The Great Gatsby Study Guide
The Great Gatsby: Chapter Summaries
The Great Gatsby: Themes
The Great Gatsby: Characters
The Great Gatsby: Analysis
The Great Gatsby: Quotes
The Great Gatsby: Critical Essays
The Great Gatsby: Multiple-Choice Quizzes
The Great Gatsby: Questions & Answers
The Great Gatsby: Introduction
The Great Gatsby: Biography of F. Scott Fitzgerald
Introduction to The Great Gatsby
The Great Gatsby is the third novel by F. Scott Fitzgerald. Published in 1925, it follows narrator Nick Carroway as he assists the enigmatic and wealthy Jay Gatsby in reuniting with Gatsby’s youthful love, Daisy. Their efforts are complicated by the fact that Daisy is already married to the abusive and unfaithful Tom. As Nick learns more about Gatsby’s past, he begins to realize that class is defined by more than wealth, and his disdain for the high society of New York grows.
Widely regarded as Fitzgerald’s masterpiece, The Great Gatsby is a haunting examination of wealth, class, love, and the perils of the American dream. Gatsby represents a generation of earnest, working-class hopefuls who successfully climbed the socioeconomic ladder only to discover that the gates to high society were still closed to them. The decadent, careless lifestyle of the wealthy and powerful destroys people like Gatsby and renders the formation of genuine relationships impossible.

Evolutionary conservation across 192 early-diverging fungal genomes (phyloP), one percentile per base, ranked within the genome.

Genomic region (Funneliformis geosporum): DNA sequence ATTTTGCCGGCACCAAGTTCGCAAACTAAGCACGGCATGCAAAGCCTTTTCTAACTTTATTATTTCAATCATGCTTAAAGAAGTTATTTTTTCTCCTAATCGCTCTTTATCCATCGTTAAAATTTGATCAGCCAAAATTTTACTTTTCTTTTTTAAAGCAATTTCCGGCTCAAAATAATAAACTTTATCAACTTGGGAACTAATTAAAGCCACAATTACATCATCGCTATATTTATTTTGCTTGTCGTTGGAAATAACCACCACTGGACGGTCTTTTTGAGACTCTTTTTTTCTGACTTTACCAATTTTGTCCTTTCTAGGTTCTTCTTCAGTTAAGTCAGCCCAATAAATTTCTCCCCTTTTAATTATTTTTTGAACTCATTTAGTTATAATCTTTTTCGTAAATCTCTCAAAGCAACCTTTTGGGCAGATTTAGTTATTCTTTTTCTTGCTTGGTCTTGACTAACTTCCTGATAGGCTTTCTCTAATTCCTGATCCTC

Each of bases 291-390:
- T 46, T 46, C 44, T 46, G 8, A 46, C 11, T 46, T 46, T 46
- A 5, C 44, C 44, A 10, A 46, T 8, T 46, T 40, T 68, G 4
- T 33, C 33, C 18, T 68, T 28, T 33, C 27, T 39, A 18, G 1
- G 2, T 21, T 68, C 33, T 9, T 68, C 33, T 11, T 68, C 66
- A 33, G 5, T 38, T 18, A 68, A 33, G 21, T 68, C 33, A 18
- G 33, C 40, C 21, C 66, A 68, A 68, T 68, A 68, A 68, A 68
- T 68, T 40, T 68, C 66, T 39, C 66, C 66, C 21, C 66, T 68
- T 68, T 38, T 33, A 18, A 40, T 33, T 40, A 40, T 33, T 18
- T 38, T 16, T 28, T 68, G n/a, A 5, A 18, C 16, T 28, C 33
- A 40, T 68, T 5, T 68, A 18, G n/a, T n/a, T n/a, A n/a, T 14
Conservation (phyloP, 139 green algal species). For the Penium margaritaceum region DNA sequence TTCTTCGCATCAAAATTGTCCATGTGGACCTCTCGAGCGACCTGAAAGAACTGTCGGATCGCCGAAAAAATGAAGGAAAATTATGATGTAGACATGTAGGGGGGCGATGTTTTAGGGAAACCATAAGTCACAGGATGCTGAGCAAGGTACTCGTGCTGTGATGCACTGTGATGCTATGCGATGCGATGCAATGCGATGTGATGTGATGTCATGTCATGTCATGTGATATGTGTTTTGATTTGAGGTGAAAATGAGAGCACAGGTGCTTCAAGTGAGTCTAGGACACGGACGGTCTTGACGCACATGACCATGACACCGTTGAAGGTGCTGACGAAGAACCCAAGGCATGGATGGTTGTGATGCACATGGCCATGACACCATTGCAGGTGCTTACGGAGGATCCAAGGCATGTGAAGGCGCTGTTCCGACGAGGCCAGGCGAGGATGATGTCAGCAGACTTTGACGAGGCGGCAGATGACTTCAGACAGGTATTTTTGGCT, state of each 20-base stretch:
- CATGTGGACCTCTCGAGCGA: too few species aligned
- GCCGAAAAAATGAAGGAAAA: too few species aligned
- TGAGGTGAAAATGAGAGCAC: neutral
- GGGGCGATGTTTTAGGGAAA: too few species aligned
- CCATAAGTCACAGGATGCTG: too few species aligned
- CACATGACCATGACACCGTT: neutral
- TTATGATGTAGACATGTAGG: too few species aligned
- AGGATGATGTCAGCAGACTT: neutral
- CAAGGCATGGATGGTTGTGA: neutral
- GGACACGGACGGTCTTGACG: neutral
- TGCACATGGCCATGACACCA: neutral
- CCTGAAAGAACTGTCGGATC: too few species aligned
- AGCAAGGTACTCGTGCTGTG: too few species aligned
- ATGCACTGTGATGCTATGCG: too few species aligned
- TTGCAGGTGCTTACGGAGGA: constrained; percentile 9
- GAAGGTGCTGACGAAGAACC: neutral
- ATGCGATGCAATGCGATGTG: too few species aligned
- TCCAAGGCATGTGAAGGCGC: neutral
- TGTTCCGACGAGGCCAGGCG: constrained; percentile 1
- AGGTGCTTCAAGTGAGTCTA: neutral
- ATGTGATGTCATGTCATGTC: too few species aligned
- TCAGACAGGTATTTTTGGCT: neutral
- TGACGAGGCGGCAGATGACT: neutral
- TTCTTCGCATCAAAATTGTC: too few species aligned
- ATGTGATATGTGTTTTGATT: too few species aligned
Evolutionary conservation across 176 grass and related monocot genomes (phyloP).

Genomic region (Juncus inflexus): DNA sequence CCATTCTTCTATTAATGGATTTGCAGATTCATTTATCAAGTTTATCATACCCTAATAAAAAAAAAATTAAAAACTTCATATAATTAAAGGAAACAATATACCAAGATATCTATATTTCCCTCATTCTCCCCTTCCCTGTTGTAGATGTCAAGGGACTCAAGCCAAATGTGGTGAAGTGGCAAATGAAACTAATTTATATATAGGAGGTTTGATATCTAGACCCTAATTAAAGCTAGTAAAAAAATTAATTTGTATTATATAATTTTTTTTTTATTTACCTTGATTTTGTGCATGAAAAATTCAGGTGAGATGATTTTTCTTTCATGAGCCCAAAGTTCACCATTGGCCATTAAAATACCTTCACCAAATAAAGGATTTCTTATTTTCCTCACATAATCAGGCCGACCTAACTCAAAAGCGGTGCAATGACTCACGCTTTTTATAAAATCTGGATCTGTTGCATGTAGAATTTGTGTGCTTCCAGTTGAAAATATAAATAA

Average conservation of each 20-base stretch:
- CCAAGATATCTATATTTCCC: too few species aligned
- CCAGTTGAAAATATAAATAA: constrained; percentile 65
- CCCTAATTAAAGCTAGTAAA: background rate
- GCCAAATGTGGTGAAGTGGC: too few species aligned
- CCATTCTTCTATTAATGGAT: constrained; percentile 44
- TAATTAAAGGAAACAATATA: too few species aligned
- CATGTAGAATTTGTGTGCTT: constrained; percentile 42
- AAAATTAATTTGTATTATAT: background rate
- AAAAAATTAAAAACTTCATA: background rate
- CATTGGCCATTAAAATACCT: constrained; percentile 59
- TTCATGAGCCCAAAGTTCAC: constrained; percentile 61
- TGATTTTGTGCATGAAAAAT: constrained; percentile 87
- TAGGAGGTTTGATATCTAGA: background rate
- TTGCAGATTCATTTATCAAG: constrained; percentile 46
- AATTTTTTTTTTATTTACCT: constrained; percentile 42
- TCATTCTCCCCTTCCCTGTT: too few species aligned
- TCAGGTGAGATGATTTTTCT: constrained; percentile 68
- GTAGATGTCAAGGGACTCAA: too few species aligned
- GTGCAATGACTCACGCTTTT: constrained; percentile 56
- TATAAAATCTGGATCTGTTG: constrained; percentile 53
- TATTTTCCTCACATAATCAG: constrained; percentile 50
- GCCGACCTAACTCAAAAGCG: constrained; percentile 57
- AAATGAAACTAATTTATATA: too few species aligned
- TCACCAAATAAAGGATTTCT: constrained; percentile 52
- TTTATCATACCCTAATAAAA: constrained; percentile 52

Some scholars have noted the similarities between Jay Gatsby’s story and Fitzgerald’s life. Fitzgerald was born a working-class midwesterner before he attended Princeton college, at which point he began aspiring to the upper classes. He enlisted in the army after college and fell in love with his future wife, Zelda Sayre, while stationed in Alabama. In order to prove himself to Zelda and her family, Fitzgerald became determined to find success as an author. When his first novel, This Side of Paradise, became an instant success, he triumphantly married Zelda, and the couple moved to New York. The Great Gatsby is in many ways indicative of the ensuing disillusionment Fitzgerald experienced as a result of his newfound wealth and celebrity status.
A Brief Biography of F. Scott Fitzgerald
F. Scott Fitzgerald (1896–1940) was an American writer whose novel The Great Gatsby is widely regarded as one of the most influential works of the twentieth century. If great art is born of great misery, that might help explain Gatsby's success. The novel tells the story of Fitzgerald’s “Lost Generation” during the Jazz Age. The term "Lost Generation" describes the young people of the 1920s who, like Fitzgerald, felt purposeless in a world of excess. Fitzgerald also wrestled with many personal demons—alcoholism in particular, as well as his problematic relationship with his wife, Zelda. Zelda came from a markedly higher social ranking, so Fitzgerald constantly struggled with feelings of inadequacy. Despite his many publications, he died believing he was a failure as a writer. History has judged otherwise, and today Fitzgerald is considered one of America’s most celebrated authors.